Mapping cortical anatomy in preschool aged children with autism using surface-based morphometry☆
Swedo, Susan E.
Giedd, Jay N.
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CitationRaznahan, Armin, Rhoshel Lenroot, Audrey Thurm, Marta Gozzi, Allison Hanley, Sarah J. Spence, Susan E. Swedo, and Jay N. Giedd. 2012. “Mapping cortical anatomy in preschool aged children with autism using surface-based morphometry☆.” NeuroImage : Clinical 2 (1): 111-119. doi:10.1016/j.nicl.2012.10.005. http://dx.doi.org/10.1016/j.nicl.2012.10.005.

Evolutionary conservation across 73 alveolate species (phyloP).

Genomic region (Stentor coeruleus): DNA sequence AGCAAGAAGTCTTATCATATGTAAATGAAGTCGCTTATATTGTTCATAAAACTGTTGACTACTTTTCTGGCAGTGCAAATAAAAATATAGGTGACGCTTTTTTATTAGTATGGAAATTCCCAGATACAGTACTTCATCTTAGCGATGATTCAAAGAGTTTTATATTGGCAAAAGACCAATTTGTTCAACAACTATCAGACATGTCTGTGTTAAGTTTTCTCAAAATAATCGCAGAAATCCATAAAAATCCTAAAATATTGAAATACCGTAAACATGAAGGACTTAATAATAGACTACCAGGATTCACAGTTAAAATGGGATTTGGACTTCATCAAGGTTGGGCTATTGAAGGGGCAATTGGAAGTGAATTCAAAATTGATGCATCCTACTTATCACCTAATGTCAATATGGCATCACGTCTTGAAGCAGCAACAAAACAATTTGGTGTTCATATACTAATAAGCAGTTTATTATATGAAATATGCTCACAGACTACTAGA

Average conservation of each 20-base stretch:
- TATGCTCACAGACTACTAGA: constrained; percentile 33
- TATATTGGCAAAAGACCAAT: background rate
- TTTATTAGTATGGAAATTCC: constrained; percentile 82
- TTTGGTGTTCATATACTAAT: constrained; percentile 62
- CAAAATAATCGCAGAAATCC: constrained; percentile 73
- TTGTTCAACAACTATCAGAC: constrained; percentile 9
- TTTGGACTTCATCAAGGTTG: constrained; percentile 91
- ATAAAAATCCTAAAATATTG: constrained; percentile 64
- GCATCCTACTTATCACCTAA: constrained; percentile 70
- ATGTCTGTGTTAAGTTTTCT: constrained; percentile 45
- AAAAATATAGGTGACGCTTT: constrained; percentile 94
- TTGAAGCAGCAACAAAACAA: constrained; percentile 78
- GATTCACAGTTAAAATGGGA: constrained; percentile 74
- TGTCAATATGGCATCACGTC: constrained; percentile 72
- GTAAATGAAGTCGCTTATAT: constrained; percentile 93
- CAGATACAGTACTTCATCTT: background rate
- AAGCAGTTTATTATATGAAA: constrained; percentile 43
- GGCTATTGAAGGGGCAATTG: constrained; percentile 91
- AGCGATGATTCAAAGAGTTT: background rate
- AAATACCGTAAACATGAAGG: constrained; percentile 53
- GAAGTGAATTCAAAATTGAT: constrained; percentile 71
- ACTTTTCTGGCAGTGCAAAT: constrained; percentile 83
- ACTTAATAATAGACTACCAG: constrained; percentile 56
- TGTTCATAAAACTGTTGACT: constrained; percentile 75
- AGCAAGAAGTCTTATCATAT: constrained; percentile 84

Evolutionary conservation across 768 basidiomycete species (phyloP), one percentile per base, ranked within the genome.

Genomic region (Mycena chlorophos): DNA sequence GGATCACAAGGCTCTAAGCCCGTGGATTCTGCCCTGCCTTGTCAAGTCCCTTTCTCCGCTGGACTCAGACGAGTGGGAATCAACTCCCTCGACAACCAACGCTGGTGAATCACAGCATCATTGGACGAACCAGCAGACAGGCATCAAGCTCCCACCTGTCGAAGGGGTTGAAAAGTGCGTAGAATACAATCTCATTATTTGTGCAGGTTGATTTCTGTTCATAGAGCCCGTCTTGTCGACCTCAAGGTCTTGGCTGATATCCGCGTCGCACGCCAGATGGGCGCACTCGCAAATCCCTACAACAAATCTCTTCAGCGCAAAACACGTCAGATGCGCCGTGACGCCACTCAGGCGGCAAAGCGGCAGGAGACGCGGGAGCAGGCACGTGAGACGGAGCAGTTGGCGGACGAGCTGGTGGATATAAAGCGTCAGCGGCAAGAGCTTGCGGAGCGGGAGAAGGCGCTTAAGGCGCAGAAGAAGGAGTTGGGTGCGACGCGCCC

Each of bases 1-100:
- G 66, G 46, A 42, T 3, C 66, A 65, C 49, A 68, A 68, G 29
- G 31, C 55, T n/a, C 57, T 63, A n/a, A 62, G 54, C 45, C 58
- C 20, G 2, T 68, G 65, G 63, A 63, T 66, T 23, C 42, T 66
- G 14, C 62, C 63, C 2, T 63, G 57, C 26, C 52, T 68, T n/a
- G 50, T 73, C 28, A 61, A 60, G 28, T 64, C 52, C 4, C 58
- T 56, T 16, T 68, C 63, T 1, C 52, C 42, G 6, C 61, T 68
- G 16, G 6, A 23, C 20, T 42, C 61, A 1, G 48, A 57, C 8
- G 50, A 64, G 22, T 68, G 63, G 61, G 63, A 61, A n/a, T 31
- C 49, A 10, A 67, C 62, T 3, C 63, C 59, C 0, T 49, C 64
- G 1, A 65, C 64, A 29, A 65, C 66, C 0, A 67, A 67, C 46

AbstractThe challenges of gathering in-vivo measures of brain anatomy from young children have limited the number of independent studies examining neuroanatomical differences between children with autism and typically developing controls (TDCs) during early life, and almost all studies in this critical developmental window focus on global or lobar measures of brain volume. Using a novel cohort of young males with Autistic Disorder and TDCs aged 2 to 5 years, we (i) tested for group differences in traditional measures of global anatomy (total brain, total white, total gray and total cortical volume), and (ii) employed surface-based methods for cortical morphometry to directly measure the two biologically distinct sub-components of cortical volume (CV) at high spatial resolution—cortical thickness (CT) and surface area (SA). While measures of global brain anatomy did not show statistically significant group differences, children with autism showed focal, and CT-specific anatomical disruptions compared to TDCs, consisting of relative cortical thickening in regions with central roles in behavioral regulation, and the processing of language, biological movement and social information. Our findings demonstrate the focal nature of brain involvement in early autism, and provide more spatially and morphometrically specific anatomical phenotypes for subsequent translational study.
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